A “full explanation” would be extremely long; depending on the situation, a great many things would happen. For developing countries, defaults are typically on debt in foreign currency, issued under foreign law. They will end up in legal fights with bondholders, and/or end up dealing with the IMF (or other body) to restructure their debt. Economic problems ...

4

Several articles use data sets on this issue but I am not sure that all the data sets are freely available. Valencia & Laeven (2012) use the IMF country reports to create their data set. It covers all IMF member countries since 1970. Reinhart and Rogoff (2009) have 70 countries since roughly 1900 based on a wide set of sources. Romer & Romer (...

3

According to the OECD: Israel's spending per-student is low relative to other OECD countries. Given that countries like the US have both higher spending per-student and higher enrolment rates, it is not clear what a switch to heavier state subsidisation (both the UK and US already heavily subsidise universities) would achieve. Bear in mind that most of the ...

3

I think in the literature of uncertainty I once read that increasing the number of laws increases the potential source of uncertainty. However, it was probably more related to investment than to working performance. However, if you are interested "Measuring economic policy uncertainty" by Baker, Bloom and David (2013) might be a good start.

3

One (perhaps flippant) answer is that Marxists have a lot of ideas about how prices "should" work or how the value of labor "should" be rewarded, that aren't in line with what we observe, because central planning and/or mass subsidies that Marxist economies like end up being grossly inefficient. :P Another (perhaps more interesting) answer is that there is ...

3

Although I disagree with von Mises, he was reacting to what he saw as a very real problem, which was the use of relatively primitive statistical methods to describe behavior. In fact, Leonard Jimmie Savage's work on probability and statistics should have been sufficient to meet his objections, although the computational speed would not have yet existed for ...

3

Being an economist, I'd say that carrying out a quantitative forecast ("the policy will create/cost x jobs") would require setting up a model, feeding appropriate data and applying appropriate estimations. You would require decent data on the firm level and a detailed model dealing with lots of production factors. In other words, lots of work and probably ...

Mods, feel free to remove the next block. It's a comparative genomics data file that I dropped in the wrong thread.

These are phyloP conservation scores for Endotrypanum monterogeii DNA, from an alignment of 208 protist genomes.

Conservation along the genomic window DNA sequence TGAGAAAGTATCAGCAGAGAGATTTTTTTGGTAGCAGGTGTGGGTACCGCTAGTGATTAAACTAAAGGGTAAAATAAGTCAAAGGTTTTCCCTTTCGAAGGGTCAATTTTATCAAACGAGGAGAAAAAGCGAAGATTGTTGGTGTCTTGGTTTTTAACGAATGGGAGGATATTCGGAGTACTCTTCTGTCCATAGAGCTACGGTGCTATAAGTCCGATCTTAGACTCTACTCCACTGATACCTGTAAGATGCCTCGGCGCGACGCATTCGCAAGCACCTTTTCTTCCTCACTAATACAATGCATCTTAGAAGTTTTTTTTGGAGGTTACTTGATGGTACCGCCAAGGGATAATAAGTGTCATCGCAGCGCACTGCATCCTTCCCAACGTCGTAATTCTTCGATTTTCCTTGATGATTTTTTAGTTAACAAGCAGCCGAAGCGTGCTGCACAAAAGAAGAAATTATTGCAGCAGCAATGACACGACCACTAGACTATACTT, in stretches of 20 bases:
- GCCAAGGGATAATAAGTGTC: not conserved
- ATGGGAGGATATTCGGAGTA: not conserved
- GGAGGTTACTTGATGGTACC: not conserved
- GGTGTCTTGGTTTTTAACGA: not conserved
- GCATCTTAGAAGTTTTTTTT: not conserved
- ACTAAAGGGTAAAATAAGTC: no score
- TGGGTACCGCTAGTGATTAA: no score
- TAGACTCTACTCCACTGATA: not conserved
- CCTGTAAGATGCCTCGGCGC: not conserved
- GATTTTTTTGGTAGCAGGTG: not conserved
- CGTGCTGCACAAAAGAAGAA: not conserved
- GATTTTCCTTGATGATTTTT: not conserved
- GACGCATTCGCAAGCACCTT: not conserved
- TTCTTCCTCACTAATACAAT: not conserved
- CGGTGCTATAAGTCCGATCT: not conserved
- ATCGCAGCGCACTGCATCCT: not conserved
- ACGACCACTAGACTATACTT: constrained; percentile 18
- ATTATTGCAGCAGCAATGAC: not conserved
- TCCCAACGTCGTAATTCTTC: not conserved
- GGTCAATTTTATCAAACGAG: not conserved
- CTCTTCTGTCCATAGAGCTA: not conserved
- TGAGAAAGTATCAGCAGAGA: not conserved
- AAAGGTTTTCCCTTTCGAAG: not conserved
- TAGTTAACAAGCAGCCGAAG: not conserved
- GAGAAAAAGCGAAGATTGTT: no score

2

Personally, I feel like Joseph Schumpeter's history of economic analysis does a great job at developing the scope of how economic methodology and analysis has changed with age. It's dense and will take time. I also have a few shorter books that help translate the history of the discipline with more ease: Worldly Philiosophers-Robert Heilbroner Teachings ...

2

As a first read in these fields I would recommend J K Galbraith's A History of Economics. It covers, in a concise and highly readable way, major developments in economic thought from ancient times until around 1980, making links with major economic and political events. A much more detailed book on the history of economic theory is Ekelund & Hebert's A ...

2

There is a movement in automotive and pedestrian traffic management called Shared Spaces. Under Shared Spaces the vast majority of formal and informal road signage is removed, such as stop signs, traffic lights, raised curbs, road lines. The idea is that these signs makes pedestrians and drivers run follow the signs instead of watching the road and the ...

2

This is a good example of "transactional costs" -and of the small "menu costs" as Mankiw has once called them. His paper Mankiw (1985) "Small Menu Costs and Large Business Cycles: A Macroeconomic Model of Monopoly" The Quarterly Journal of Economics, 100(2):529-537 contains a model where in his own words, shows that "sticky prices can be both privately ...

2

You are looking for the political economy literature on government expenditures. That is a massive literature. A starting point may be given here. A summary of all possible reasons for so-called white elephants is difficult without a more specific question. Are you interested in corruption, asymmetric information, institutional explanations, political ...

2

Really, when considering whether importing a good is beneficial to a country we need only look at comparative advantage. For this concept however, we need information on another good which could be produced in each country. Consider the following example: Suppose we have country A and country B. Both countries can produce only two goods (for simplicity). ...

2

Pre-Sarbanes-Oxley it was common for CEOs to nominate the members of the board of directors of their firms. A sub-committee of the board would determine the CEO's compensation, so a CEO could choose people loyal to him (even employees working under the CEO) for the board and those people could boost his compensation. And if they did not do so, he might also ...

2

If you enjoy ethical and philosophical aspects, you should look into international aid and intervention. Check out "Adaptive Preferences and Women's Empowerment" by Khader and work by Nussbaum in regards to social justice. These are some great texts coming off of reading Hayek. If you aren't familiar with the concept of adaptive preferences, it is the idea ...